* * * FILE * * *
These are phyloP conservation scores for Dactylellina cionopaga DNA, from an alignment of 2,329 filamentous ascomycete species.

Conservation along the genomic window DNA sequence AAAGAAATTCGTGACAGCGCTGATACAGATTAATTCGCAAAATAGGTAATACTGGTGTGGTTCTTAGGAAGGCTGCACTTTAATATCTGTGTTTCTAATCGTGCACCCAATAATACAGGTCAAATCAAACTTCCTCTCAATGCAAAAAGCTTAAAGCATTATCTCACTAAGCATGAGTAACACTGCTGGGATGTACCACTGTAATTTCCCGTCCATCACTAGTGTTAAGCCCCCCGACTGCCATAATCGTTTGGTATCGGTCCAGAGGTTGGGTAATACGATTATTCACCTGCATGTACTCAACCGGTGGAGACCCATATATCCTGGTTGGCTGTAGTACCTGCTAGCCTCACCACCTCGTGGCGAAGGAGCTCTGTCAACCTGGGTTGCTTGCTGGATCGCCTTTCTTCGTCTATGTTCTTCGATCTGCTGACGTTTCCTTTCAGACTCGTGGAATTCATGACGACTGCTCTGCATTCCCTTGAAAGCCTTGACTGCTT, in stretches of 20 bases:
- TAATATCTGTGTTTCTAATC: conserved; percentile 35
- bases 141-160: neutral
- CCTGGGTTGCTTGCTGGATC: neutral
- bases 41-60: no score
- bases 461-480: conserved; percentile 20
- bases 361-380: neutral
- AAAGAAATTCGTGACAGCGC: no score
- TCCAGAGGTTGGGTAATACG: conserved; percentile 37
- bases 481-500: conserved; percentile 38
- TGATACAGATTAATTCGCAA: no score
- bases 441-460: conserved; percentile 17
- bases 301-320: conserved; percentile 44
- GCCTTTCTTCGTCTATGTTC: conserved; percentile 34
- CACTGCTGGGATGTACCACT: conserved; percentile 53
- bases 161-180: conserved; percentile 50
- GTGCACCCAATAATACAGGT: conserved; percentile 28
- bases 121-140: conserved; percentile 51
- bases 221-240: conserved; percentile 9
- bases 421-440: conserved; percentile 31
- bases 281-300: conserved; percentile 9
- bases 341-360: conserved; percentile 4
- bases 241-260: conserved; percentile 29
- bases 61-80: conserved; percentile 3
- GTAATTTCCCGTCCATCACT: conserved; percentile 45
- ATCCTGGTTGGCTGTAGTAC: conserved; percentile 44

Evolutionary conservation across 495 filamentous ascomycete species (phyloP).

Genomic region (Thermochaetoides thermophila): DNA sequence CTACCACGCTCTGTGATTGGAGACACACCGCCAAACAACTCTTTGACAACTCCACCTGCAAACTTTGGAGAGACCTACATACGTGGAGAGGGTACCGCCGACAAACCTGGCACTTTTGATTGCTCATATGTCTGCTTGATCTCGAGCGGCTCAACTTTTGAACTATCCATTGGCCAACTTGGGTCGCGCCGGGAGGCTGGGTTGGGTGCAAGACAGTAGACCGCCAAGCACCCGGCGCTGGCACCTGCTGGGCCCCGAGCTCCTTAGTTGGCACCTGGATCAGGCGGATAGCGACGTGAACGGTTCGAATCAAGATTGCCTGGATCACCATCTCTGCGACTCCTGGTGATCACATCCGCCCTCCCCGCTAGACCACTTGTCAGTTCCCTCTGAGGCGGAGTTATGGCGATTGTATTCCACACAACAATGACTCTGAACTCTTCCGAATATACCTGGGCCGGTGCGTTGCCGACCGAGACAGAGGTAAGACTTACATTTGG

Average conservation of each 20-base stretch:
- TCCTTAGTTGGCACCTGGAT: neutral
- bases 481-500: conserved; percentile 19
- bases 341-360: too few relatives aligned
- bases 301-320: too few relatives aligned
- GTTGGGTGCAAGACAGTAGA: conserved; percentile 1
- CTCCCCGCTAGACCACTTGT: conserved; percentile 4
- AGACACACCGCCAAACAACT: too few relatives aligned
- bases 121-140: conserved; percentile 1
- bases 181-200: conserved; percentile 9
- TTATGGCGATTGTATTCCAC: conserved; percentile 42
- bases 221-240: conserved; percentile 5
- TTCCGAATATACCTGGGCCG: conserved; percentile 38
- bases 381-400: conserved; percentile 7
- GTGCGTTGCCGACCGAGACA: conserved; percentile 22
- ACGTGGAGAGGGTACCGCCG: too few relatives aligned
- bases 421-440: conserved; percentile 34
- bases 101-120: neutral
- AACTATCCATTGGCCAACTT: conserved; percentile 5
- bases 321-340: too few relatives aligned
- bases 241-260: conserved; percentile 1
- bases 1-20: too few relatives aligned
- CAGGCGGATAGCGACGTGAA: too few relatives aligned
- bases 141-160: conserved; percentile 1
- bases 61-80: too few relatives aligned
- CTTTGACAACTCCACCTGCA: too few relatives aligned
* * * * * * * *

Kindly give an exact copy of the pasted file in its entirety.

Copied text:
These are phyloP conservation scores for Dactylellina cionopaga DNA, from an alignment of 2,329 filamentous ascomycete species.

Conservation along the genomic window DNA sequence AAAGAAATTCGTGACAGCGCTGATACAGATTAATTCGCAAAATAGGTAATACTGGTGTGGTTCTTAGGAAGGCTGCACTTTAATATCTGTGTTTCTAATCGTGCACCCAATAATACAGGTCAAATCAAACTTCCTCTCAATGCAAAAAGCTTAAAGCATTATCTCACTAAGCATGAGTAACACTGCTGGGATGTACCACTGTAATTTCCCGTCCATCACTAGTGTTAAGCCCCCCGACTGCCATAATCGTTTGGTATCGGTCCAGAGGTTGGGTAATACGATTATTCACCTGCATGTACTCAACCGGTGGAGACCCATATATCCTGGTTGGCTGTAGTACCTGCTAGCCTCACCACCTCGTGGCGAAGGAGCTCTGTCAACCTGGGTTGCTTGCTGGATCGCCTTTCTTCGTCTATGTTCTTCGATCTGCTGACGTTTCCTTTCAGACTCGTGGAATTCATGACGACTGCTCTGCATTCCCTTGAAAGCCTTGACTGCTT, in stretches of 20 bases:
- TAATATCTGTGTTTCTAATC: conserved; percentile 35
- bases 141-160: neutral
- CCTGGGTTGCTTGCTGGATC: neutral
- bases 41-60: no score
- bases 461-480: conserved; percentile 20
- bases 361-380: neutral
- AAAGAAATTCGTGACAGCGC: no score
- TCCAGAGGTTGGGTAATACG: conserved; percentile 37
- bases 481-500: conserved; percentile 38
- TGATACAGATTAATTCGCAA: no score
- bases 441-460: conserved; percentile 17
- bases 301-320: conserved; percentile 44
- GCCTTTCTTCGTCTATGTTC: conserved; percentile 34
- CACTGCTGGGATGTACCACT: conserved; percentile 53
- bases 161-180: conserved; percentile 50
- GTGCACCCAATAATACAGGT: conserved; percentile 28
- bases 121-140: conserved; percentile 51
- bases 221-240: conserved; percentile 9
- bases 421-440: conserved; percentile 31
- bases 281-300: conserved; percentile 9
- bases 341-360: conserved; percentile 4
- bases 241-260: conserved; percentile 29
- bases 61-80: conserved; percentile 3
- GTAATTTCCCGTCCATCACT: conserved; percentile 45
- ATCCTGGTTGGCTGTAGTAC: conserved; percentile 44

Evolutionary conservation across 495 filamentous ascomycete species (phyloP).

Genomic region (Thermochaetoides thermophila): DNA sequence CTACCACGCTCTGTGATTGGAGACACACCGCCAAACAACTCTTTGACAACTCCACCTGCAAACTTTGGAGAGACCTACATACGTGGAGAGGGTACCGCCGACAAACCTGGCACTTTTGATTGCTCATATGTCTGCTTGATCTCGAGCGGCTCAACTTTTGAACTATCCATTGGCCAACTTGGGTCGCGCCGGGAGGCTGGGTTGGGTGCAAGACAGTAGACCGCCAAGCACCCGGCGCTGGCACCTGCTGGGCCCCGAGCTCCTTAGTTGGCACCTGGATCAGGCGGATAGCGACGTGAACGGTTCGAATCAAGATTGCCTGGATCACCATCTCTGCGACTCCTGGTGATCACATCCGCCCTCCCCGCTAGACCACTTGTCAGTTCCCTCTGAGGCGGAGTTATGGCGATTGTATTCCACACAACAATGACTCTGAACTCTTCCGAATATACCTGGGCCGGTGCGTTGCCGACCGAGACAGAGGTAAGACTTACATTTGG

Average conservation of each 20-base stretch:
- TCCTTAGTTGGCACCTGGAT: neutral
- bases 481-500: conserved; percentile 19
- bases 341-360: too few relatives aligned
- bases 301-320: too few relatives aligned
- GTTGGGTGCAAGACAGTAGA: conserved; percentile 1
- CTCCCCGCTAGACCACTTGT: conserved; percentile 4
- AGACACACCGCCAAACAACT: too few relatives aligned
- bases 121-140: conserved; percentile 1
- bases 181-200: conserved; percentile 9
- TTATGGCGATTGTATTCCAC: conserved; percentile 42
- bases 221-240: conserved; percentile 5
- TTCCGAATATACCTGGGCCG: conserved; percentile 38
- bases 381-400: conserved; percentile 7
- GTGCGTTGCCGACCGAGACA: conserved; percentile 22
- ACGTGGAGAGGGTACCGCCG: too few relatives aligned
- bases 421-440: conserved; percentile 34
- bases 101-120: neutral
- AACTATCCATTGGCCAACTT: conserved; percentile 5
- bases 321-340: too few relatives aligned
- bases 241-260: conserved; percentile 1
- bases 1-20: too few relatives aligned
- CAGGCGGATAGCGACGTGAA: too few relatives aligned
- bases 141-160: conserved; percentile 1
- bases 61-80: too few relatives aligned
- CTTTGACAACTCCACCTGCA: too few relatives aligned